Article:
Suicide bomber tests Afghan security at loya jirga meeting

Afghan forces killed a suicide bomber trying to enter the site of high-level loya jirga meeting that starts Wednesday. Recent attacks and a report that the Taliban obtained security details of the meeting have Kabul on edge.

Ahmad Masood/Reuters
An Afghan policeman keeps watch near the site where a suicide bomber was killed near the location of the Loya Jirga, in Kabul. More than 2,000 Afghan leaders are converging on Kabul for a high-profile, four-day loya jirga, or grand assembly, further testing security capabilities of a city already on high alert after several recent scares.

More than 2,000 Afghan leaders are converging on Kabul for a high-profile, four-day loya jirga, or grand assembly, further testing security capabilities of a city already on high alert after several recent scares.

On Sunday evening, the Taliban announced that they had received a copy of the security plan to protect Wednesday's loya jirga, at which Afghan leaders will discuss strategic relations with the US and negotiations with the insurgency. NATO and Afghan officials rejected the Taliban’s claim, saying the security plan published on the group's website was a forgery.

On Monday afternoon, Afghan police killed a suicide bomber trying to enter the area where the loya jirga will be held. 

Following a number of significant attacks and assassinations inside Kabul, the warnings have much of the city on edge. Still, those involved in the loya jirga say that threats are commonplace in Afghanistan and few Afghan officials seem to place much weight on them.

“In our province, tribal elders are always threatened or warned about giving suggestions or information to the government, but it’s our duty to help the country and we’re not going to be stopped by fear,” says an elder from Helmand Province who has already arrived in Kabul, and asked to remain anonymous for security reasons. “The enemies of Afghanistan are using every chance to make problems for the people, but now this loya jirga will be conducted.”

Afghanistan has held only 15 to 20 loya jirgas in the past 300 years, six of which took place in the past decade. These meetings call together leaders from around the country to decide major issues such as adopting a new king or constitution. Delegates are expected to pass their recommendations on Afghan-US relations and talks with the insurgency on to the parliament.

While several people have criticized the upcoming meeting as unnecessary now that Afghanistan has a parliament system, it remains a major event that a number of Afghans view as a critical part of their political system.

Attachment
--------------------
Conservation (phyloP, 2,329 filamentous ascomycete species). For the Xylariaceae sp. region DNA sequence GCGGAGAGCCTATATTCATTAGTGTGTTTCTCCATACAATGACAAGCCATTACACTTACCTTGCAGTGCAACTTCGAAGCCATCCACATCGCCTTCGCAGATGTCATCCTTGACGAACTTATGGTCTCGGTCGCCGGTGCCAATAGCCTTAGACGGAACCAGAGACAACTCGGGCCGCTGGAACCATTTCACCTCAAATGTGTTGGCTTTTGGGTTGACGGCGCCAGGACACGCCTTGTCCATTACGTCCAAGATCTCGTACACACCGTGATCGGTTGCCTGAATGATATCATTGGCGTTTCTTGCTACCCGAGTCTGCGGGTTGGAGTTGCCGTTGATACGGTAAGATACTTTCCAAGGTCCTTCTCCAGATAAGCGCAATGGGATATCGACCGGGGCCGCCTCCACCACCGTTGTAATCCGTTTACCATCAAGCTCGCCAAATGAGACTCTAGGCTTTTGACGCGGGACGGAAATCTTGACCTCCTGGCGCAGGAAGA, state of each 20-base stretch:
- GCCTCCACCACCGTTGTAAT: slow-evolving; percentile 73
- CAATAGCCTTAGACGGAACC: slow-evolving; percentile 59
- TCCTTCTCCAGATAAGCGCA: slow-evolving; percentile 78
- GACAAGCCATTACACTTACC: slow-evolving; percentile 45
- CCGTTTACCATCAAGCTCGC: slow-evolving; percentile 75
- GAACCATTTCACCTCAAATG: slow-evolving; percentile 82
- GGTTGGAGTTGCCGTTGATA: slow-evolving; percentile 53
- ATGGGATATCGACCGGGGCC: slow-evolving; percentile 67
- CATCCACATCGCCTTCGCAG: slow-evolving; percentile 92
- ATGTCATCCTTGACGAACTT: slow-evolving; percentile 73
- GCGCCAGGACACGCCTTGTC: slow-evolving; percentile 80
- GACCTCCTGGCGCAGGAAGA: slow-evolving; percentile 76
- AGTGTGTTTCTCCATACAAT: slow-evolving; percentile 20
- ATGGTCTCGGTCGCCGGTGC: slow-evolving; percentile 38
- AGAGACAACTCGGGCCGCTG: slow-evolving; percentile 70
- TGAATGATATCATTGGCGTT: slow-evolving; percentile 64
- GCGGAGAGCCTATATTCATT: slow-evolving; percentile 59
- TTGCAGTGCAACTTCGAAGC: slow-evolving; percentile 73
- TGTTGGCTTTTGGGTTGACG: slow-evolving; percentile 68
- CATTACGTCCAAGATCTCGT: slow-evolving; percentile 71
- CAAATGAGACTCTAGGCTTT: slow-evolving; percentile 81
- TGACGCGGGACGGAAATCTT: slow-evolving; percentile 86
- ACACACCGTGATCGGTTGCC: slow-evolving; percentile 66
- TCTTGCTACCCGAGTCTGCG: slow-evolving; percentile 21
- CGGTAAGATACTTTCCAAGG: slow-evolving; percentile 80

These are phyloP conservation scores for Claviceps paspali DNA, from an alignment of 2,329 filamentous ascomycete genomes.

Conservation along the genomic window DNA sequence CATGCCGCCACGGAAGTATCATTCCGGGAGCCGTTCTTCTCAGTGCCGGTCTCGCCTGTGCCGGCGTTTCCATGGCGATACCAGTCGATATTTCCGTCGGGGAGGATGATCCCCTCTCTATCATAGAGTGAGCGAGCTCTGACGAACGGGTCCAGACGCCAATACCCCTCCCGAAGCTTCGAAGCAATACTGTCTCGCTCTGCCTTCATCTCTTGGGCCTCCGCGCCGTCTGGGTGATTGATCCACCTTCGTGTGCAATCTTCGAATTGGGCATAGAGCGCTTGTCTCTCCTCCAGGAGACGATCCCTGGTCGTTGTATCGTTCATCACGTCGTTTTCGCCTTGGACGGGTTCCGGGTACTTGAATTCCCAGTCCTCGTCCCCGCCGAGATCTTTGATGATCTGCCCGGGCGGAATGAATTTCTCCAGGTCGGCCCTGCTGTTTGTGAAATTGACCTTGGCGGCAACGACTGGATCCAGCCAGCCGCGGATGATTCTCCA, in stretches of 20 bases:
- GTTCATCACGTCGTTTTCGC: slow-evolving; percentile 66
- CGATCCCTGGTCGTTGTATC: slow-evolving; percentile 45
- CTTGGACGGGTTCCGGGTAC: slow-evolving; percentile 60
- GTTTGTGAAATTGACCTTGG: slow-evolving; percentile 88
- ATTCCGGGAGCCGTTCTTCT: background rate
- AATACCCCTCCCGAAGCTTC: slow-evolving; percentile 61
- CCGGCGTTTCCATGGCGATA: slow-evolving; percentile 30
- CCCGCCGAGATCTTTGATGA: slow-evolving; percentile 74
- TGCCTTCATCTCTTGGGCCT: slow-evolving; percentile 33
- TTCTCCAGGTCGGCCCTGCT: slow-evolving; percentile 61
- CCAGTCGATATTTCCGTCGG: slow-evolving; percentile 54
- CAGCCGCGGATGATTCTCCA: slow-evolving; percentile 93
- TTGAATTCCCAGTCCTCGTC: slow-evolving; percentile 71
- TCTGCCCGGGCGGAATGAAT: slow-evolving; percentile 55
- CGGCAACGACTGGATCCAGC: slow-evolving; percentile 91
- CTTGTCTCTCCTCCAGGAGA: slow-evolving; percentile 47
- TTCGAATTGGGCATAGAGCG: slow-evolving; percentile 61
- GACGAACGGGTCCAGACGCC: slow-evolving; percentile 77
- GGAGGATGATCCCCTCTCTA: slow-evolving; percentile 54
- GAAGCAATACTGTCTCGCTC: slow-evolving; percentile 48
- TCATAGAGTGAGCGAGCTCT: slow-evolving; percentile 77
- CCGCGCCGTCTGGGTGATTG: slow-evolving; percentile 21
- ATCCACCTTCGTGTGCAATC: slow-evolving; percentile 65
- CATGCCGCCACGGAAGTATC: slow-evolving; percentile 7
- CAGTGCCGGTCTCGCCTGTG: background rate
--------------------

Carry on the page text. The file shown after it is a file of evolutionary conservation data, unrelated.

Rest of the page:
With 2,000 leaders meeting in one place, however, the loya jirga is an attractive target for the Taliban and other antigovernment forces. A number of Afghan and international organizations will close during the gathering for security reasons. 

The last loya jirga was held in the summer of 2010. The Taliban attacked with rockets and suicide bombers during President Hamid Karzai’s address to the gathering. Though the president made light of the attacks as they were happening, his chief of intelligence and the minister of interior were fired immediately after for allowing the security breech.

As for this loya jirga: “Everyone knows where the police have checkpoints and the Army is stationed. I don’t believe that it is a big issue if the Taliban did get the security plan. Even if they got it, no one is going to be scared or not attend the loya jirga,” says Haji Abdul Ahmad Durrani, a member of parliament from Wardak Province. He adds that he has received six death threats warning him not to attend.

Meanwhile, as security threats abound in Kabul, Afghan and NATO forces say they have made progress against the Taliban in restive Paktika Province, capturing the organization’s spokesman, Zabiullah Mujahid.

However, in a phone call on Monday afternoon, someone answered Mr. Mujahid’s regular phone number and represented himself as Mujahid, saying, “I’m not arrested. No one is arrested by the name of Zabiullah Mujahid. This is propaganda.”

Several people within the Taliban's public relations apparatus have traditionally represented themselves as Mujahid. It is possible that Afghan and NATO forces may have apprehended one of the people who serves as Mujahid, while other spokesmen remain at large.

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